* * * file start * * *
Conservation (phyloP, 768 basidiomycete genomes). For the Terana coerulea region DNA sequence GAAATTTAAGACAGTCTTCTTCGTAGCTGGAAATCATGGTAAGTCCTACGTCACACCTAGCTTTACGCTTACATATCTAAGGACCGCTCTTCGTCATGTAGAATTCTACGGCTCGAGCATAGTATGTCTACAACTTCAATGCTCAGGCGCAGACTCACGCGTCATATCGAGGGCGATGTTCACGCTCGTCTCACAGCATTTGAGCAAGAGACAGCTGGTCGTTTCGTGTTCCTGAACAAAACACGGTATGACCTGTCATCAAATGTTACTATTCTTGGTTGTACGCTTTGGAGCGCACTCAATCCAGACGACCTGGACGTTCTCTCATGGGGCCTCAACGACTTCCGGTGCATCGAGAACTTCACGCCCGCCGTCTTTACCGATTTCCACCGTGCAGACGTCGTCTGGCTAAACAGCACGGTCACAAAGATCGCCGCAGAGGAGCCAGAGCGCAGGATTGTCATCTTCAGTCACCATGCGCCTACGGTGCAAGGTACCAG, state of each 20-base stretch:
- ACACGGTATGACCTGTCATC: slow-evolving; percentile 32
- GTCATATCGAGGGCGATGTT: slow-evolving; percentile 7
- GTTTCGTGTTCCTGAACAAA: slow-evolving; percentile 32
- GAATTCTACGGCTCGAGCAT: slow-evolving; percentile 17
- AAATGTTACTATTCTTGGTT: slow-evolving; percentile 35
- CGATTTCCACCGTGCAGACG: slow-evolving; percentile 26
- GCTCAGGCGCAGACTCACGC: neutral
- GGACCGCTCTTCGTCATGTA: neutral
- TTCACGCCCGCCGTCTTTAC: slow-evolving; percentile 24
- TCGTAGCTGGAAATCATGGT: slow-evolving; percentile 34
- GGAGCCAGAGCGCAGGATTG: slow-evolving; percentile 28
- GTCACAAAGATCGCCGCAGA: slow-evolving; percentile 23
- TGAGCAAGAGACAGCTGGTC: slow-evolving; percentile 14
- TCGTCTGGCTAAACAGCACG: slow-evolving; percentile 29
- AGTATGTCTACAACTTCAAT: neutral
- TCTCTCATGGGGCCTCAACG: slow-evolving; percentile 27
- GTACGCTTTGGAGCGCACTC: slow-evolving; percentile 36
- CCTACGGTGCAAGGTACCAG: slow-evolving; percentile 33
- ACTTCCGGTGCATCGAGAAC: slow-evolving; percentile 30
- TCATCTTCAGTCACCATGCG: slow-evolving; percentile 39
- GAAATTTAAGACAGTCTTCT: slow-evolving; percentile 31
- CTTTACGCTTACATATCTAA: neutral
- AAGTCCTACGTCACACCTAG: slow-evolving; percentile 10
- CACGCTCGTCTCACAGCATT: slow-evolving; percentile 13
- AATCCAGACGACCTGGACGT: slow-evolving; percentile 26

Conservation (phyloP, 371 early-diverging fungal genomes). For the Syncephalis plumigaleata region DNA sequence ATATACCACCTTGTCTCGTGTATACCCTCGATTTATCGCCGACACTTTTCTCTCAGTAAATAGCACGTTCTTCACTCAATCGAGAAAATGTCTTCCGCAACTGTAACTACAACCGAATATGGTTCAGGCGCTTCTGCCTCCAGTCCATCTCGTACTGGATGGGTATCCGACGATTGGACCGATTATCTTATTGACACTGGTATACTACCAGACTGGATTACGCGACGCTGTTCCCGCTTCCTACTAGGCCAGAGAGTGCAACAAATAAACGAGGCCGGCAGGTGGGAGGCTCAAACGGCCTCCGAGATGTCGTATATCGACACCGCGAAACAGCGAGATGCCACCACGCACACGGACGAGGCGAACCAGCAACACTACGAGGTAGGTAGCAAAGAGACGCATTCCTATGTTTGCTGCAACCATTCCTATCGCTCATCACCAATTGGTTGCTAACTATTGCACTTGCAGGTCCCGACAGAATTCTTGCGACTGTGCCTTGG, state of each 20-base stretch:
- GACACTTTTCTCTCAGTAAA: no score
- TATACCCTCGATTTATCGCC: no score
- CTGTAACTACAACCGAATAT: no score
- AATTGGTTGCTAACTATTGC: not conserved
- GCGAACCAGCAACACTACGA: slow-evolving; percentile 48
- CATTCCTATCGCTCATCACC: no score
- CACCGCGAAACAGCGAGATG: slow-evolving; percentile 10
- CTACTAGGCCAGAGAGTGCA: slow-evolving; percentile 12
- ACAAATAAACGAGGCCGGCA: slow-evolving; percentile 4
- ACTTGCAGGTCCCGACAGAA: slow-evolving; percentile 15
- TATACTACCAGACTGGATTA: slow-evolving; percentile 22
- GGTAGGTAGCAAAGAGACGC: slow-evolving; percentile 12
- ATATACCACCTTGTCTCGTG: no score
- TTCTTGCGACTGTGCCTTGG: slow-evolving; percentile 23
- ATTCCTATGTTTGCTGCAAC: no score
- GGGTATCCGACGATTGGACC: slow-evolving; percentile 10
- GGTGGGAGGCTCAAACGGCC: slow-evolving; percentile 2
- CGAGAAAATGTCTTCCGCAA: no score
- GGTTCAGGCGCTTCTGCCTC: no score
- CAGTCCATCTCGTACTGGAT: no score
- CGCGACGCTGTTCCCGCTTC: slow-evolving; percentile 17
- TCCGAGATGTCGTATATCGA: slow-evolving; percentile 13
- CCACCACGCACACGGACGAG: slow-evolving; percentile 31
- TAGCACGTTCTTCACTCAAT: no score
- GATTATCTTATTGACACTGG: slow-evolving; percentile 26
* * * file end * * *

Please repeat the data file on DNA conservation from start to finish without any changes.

Conservation (phyloP, 768 basidiomycete genomes). For the Terana coerulea region DNA sequence GAAATTTAAGACAGTCTTCTTCGTAGCTGGAAATCATGGTAAGTCCTACGTCACACCTAGCTTTACGCTTACATATCTAAGGACCGCTCTTCGTCATGTAGAATTCTACGGCTCGAGCATAGTATGTCTACAACTTCAATGCTCAGGCGCAGACTCACGCGTCATATCGAGGGCGATGTTCACGCTCGTCTCACAGCATTTGAGCAAGAGACAGCTGGTCGTTTCGTGTTCCTGAACAAAACACGGTATGACCTGTCATCAAATGTTACTATTCTTGGTTGTACGCTTTGGAGCGCACTCAATCCAGACGACCTGGACGTTCTCTCATGGGGCCTCAACGACTTCCGGTGCATCGAGAACTTCACGCCCGCCGTCTTTACCGATTTCCACCGTGCAGACGTCGTCTGGCTAAACAGCACGGTCACAAAGATCGCCGCAGAGGAGCCAGAGCGCAGGATTGTCATCTTCAGTCACCATGCGCCTACGGTGCAAGGTACCAG, state of each 20-base stretch:
- ACACGGTATGACCTGTCATC: slow-evolving; percentile 32
- GTCATATCGAGGGCGATGTT: slow-evolving; percentile 7
- GTTTCGTGTTCCTGAACAAA: slow-evolving; percentile 32
- GAATTCTACGGCTCGAGCAT: slow-evolving; percentile 17
- AAATGTTACTATTCTTGGTT: slow-evolving; percentile 35
- CGATTTCCACCGTGCAGACG: slow-evolving; percentile 26
- GCTCAGGCGCAGACTCACGC: neutral
- GGACCGCTCTTCGTCATGTA: neutral
- TTCACGCCCGCCGTCTTTAC: slow-evolving; percentile 24
- TCGTAGCTGGAAATCATGGT: slow-evolving; percentile 34
- GGAGCCAGAGCGCAGGATTG: slow-evolving; percentile 28
- GTCACAAAGATCGCCGCAGA: slow-evolving; percentile 23
- TGAGCAAGAGACAGCTGGTC: slow-evolving; percentile 14
- TCGTCTGGCTAAACAGCACG: slow-evolving; percentile 29
- AGTATGTCTACAACTTCAAT: neutral
- TCTCTCATGGGGCCTCAACG: slow-evolving; percentile 27
- GTACGCTTTGGAGCGCACTC: slow-evolving; percentile 36
- CCTACGGTGCAAGGTACCAG: slow-evolving; percentile 33
- ACTTCCGGTGCATCGAGAAC: slow-evolving; percentile 30
- TCATCTTCAGTCACCATGCG: slow-evolving; percentile 39
- GAAATTTAAGACAGTCTTCT: slow-evolving; percentile 31
- CTTTACGCTTACATATCTAA: neutral
- AAGTCCTACGTCACACCTAG: slow-evolving; percentile 10
- CACGCTCGTCTCACAGCATT: slow-evolving; percentile 13
- AATCCAGACGACCTGGACGT: slow-evolving; percentile 26

Conservation (phyloP, 371 early-diverging fungal genomes). For the Syncephalis plumigaleata region DNA sequence ATATACCACCTTGTCTCGTGTATACCCTCGATTTATCGCCGACACTTTTCTCTCAGTAAATAGCACGTTCTTCACTCAATCGAGAAAATGTCTTCCGCAACTGTAACTACAACCGAATATGGTTCAGGCGCTTCTGCCTCCAGTCCATCTCGTACTGGATGGGTATCCGACGATTGGACCGATTATCTTATTGACACTGGTATACTACCAGACTGGATTACGCGACGCTGTTCCCGCTTCCTACTAGGCCAGAGAGTGCAACAAATAAACGAGGCCGGCAGGTGGGAGGCTCAAACGGCCTCCGAGATGTCGTATATCGACACCGCGAAACAGCGAGATGCCACCACGCACACGGACGAGGCGAACCAGCAACACTACGAGGTAGGTAGCAAAGAGACGCATTCCTATGTTTGCTGCAACCATTCCTATCGCTCATCACCAATTGGTTGCTAACTATTGCACTTGCAGGTCCCGACAGAATTCTTGCGACTGTGCCTTGG, state of each 20-base stretch:
- GACACTTTTCTCTCAGTAAA: no score
- TATACCCTCGATTTATCGCC: no score
- CTGTAACTACAACCGAATAT: no score
- AATTGGTTGCTAACTATTGC: not conserved
- GCGAACCAGCAACACTACGA: slow-evolving; percentile 48
- CATTCCTATCGCTCATCACC: no score
- CACCGCGAAACAGCGAGATG: slow-evolving; percentile 10
- CTACTAGGCCAGAGAGTGCA: slow-evolving; percentile 12
- ACAAATAAACGAGGCCGGCA: slow-evolving; percentile 4
- ACTTGCAGGTCCCGACAGAA: slow-evolving; percentile 15
- TATACTACCAGACTGGATTA: slow-evolving; percentile 22
- GGTAGGTAGCAAAGAGACGC: slow-evolving; percentile 12
- ATATACCACCTTGTCTCGTG: no score
- TTCTTGCGACTGTGCCTTGG: slow-evolving; percentile 23
- ATTCCTATGTTTGCTGCAAC: no score
- GGGTATCCGACGATTGGACC: slow-evolving; percentile 10
- GGTGGGAGGCTCAAACGGCC: slow-evolving; percentile 2
- CGAGAAAATGTCTTCCGCAA: no score
- GGTTCAGGCGCTTCTGCCTC: no score
- CAGTCCATCTCGTACTGGAT: no score
- CGCGACGCTGTTCCCGCTTC: slow-evolving; percentile 17
- TCCGAGATGTCGTATATCGA: slow-evolving; percentile 13
- CCACCACGCACACGGACGAG: slow-evolving; percentile 31
- TAGCACGTTCTTCACTCAAT: no score
- GATTATCTTATTGACACTGG: slow-evolving; percentile 26